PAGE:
Of all the drivers in the NASCAR fold, Jeremy Mayfield is the Jeff Spicoli of the sport? Really? Wow, that doesn't follow the stereotype. I don't think I've ever heard him mutter the word "dude" once in an interview. He owns his own NASCAR team, which is highly risky and seems monumentally motivated for a doper. He has short hair, for crying out loud. Though, on the other hand, he has been a bit of an underachiever in his career. (Sorry, low hanging fruit.)
This simply doesn't make any sense. It begs loads of questions. Foremost, we need to know just what this "substance" was. This needs to be answered, and pronto. I want to know if I'm supposed to support him or not, and my decision is hanging on this critical piece of information. I can't cheer for a Shiraz wino, or worse, a crank junkie, but a chronic moonshine drunk is okay by me. Loving moonshine, after all, is loving NASCAR.
Some rumors have suggested that the cause of the positive test was Claritin D, an antihistamine and decongestant. The decongestant component of Claritin D is pseudoephedrine, which decongests your tissues by constricting blood vessels. Of course, as an ingredient in methamphetamine, it also decongests the brain, releasing all kinds of "reward pathways" and resulting in states of euphoria and excessive feelings of power.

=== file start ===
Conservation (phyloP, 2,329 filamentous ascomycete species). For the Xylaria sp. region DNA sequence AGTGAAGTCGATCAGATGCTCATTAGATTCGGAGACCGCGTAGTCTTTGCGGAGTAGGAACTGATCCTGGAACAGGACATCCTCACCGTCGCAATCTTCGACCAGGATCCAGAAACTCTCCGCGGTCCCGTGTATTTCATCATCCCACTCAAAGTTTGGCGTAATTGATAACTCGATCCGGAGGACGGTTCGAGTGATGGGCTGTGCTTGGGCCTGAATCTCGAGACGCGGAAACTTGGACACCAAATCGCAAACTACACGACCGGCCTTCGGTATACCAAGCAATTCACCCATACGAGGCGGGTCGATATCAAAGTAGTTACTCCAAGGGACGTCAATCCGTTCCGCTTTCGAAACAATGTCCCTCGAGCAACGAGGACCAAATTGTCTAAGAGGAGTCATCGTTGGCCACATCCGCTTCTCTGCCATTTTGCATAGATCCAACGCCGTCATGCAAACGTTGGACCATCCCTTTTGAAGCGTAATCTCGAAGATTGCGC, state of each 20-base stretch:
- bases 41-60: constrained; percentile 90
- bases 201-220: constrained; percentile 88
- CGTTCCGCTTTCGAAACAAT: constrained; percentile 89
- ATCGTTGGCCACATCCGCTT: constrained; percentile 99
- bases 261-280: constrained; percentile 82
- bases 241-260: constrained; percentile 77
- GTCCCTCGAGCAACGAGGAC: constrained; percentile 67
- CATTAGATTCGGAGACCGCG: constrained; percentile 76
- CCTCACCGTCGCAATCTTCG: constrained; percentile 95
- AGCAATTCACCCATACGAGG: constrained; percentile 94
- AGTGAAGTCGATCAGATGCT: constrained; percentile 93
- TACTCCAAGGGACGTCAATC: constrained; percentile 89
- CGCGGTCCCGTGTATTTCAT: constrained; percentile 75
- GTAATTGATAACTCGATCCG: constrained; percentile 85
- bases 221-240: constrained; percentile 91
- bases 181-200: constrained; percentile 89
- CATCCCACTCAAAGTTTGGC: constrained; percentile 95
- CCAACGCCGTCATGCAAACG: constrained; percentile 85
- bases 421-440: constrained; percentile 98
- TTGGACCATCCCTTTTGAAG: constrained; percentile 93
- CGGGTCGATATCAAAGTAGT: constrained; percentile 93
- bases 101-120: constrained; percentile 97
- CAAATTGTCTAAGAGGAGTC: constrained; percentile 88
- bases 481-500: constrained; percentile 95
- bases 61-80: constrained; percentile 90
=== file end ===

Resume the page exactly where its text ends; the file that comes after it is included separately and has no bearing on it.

This seems helpful for a career as a NASCAR driver. Just ask Carl Edwards. On TV, he calls it "Claritin clear" (which definitely sounds like code speak) while he's selling it to me, and apparently it helps him steer through the fog.
Uh, right. "Fence," Carl, you mean fence.
But still, Claritin D is explainable, if not acquitable under NASCAR rules. However, I'm not buying the excuse that this was a false positive due to the combination of an over-the-counter drug and a prescription medication. That sounds just like the "No Dad, that's not booze on my breath. It's mouthwash!" excuse. My point is that "false" positives tend to occur when you blend Tylenol, with say, a hit of oxycodone.
Of course, I understand NASCAR's stance, especially after their near miss at Talledega. All they would need on top of a car flying into the stands would be for the driver to yowl, "Blah, I'm a Kracken from the sea!" in his post race interview.
Their strong drug policy is safety. And safety, given the sport, mandates that you police both performance enhancing drugs, as well as performance declining drugs. It is, and must be, paramount. But if that's the case, shouldn't they take it a step further?
I'm pretty sure that Jeff Gordon on a pain killer and red wine bender is still a better and safer driver than Mikey Waltrip. Mikey hits everything, including trees on his drive home. Bad skills are performance declining, too, they just aren't illegal in NASCAR. Hell, at least the police charged Mikey for leaving the scene of an accident.
Maybe that rule will come later. For now, NASCAR's latest decree is sound, even if it was borrowed from Spicoli: "People on 'ludes should not drive."